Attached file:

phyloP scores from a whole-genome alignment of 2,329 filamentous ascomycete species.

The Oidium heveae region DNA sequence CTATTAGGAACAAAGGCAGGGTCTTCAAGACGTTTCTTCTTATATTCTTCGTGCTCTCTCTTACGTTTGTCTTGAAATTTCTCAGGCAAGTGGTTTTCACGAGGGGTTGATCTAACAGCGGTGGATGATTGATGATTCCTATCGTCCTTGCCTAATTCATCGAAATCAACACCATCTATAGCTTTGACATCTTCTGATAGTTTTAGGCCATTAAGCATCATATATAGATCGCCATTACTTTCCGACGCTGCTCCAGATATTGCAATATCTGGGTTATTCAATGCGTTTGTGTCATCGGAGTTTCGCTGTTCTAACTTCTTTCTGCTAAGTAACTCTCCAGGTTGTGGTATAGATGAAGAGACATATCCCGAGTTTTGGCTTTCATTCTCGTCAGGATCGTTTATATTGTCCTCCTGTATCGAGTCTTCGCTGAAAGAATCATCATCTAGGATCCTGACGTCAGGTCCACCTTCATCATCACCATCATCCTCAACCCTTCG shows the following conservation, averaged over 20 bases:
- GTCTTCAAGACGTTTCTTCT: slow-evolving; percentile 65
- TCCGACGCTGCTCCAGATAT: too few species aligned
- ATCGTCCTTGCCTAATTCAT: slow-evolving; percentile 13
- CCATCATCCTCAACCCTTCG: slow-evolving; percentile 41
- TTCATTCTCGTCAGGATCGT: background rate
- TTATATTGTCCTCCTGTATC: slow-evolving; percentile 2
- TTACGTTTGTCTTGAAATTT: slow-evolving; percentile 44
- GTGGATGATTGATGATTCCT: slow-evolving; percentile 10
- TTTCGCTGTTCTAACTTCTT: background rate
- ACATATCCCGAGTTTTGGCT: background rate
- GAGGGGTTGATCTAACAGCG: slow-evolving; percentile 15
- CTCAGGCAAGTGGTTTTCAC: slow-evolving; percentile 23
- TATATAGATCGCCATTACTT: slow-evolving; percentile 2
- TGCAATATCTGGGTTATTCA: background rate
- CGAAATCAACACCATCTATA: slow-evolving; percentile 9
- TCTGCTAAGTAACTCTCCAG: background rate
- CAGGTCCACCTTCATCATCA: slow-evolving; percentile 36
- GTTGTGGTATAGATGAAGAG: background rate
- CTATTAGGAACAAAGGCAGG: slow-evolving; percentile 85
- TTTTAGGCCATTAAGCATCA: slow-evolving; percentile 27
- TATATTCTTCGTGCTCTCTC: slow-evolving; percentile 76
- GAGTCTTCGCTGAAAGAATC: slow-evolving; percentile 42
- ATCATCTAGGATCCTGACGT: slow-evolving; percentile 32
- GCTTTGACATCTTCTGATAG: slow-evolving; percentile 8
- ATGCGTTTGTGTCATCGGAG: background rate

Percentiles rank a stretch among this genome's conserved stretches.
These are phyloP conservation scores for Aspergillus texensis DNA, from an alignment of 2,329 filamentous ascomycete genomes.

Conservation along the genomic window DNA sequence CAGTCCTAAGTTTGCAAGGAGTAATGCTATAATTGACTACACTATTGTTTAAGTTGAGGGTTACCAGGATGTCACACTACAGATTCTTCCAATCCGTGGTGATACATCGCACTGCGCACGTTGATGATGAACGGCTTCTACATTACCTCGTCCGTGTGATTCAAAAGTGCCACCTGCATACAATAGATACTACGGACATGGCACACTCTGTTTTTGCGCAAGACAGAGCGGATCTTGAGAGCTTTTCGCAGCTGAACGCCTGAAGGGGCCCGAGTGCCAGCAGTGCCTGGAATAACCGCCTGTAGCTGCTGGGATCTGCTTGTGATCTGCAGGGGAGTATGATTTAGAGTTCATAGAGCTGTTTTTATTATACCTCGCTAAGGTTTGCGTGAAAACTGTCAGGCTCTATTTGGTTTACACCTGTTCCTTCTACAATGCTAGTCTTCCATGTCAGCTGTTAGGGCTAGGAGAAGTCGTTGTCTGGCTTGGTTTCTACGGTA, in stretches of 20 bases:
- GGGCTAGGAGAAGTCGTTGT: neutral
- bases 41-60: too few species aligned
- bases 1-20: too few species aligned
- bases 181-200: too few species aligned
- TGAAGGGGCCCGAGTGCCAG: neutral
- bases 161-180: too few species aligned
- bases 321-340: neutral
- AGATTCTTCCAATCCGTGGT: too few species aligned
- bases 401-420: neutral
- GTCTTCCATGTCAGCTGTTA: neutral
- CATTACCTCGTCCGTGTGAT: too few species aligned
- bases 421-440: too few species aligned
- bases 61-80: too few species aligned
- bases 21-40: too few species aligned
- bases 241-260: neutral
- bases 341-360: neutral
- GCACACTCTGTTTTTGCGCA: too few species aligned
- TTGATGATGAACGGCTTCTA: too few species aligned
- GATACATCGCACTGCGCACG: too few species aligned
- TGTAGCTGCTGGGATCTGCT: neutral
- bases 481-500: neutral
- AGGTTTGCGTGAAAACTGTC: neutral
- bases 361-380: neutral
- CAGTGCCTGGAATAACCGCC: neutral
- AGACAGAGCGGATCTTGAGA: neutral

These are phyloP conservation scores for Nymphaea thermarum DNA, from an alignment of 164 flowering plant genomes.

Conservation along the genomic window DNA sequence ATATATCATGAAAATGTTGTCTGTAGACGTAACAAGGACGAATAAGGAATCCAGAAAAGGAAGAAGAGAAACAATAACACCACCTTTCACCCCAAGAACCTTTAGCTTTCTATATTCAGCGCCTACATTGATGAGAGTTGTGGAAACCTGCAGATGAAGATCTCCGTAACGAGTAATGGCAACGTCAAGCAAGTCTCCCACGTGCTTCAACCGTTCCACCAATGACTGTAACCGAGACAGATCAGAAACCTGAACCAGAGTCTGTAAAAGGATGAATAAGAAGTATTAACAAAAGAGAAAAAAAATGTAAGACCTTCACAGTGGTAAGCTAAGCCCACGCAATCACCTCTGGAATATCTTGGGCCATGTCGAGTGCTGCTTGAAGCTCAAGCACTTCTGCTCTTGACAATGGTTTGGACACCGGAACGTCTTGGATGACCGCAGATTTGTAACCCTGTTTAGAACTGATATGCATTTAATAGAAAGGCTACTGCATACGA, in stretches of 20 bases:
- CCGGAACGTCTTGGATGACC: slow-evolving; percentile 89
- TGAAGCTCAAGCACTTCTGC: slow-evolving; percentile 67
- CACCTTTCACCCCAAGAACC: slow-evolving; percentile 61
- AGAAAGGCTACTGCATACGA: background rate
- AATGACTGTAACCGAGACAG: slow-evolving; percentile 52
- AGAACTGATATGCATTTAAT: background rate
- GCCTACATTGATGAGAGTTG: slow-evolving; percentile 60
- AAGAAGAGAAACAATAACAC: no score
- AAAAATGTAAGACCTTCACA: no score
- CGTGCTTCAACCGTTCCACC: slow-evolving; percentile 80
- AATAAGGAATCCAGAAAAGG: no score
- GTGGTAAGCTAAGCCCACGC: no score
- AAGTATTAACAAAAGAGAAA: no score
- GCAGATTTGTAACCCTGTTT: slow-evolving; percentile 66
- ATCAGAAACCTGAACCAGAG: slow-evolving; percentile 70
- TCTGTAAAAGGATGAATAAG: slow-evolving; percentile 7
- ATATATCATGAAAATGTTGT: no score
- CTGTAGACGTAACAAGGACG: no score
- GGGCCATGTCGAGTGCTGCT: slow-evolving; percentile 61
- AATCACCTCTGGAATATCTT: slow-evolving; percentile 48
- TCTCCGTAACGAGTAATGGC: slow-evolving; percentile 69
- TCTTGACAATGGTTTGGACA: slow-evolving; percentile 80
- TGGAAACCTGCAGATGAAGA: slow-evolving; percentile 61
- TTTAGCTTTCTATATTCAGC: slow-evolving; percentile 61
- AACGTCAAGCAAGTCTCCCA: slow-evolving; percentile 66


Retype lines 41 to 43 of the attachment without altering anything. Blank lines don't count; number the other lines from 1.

- CATTACCTCGTCCGTGTGAT: too few species aligned
- bases 421-440: too few species aligned
- bases 61-80: too few species aligned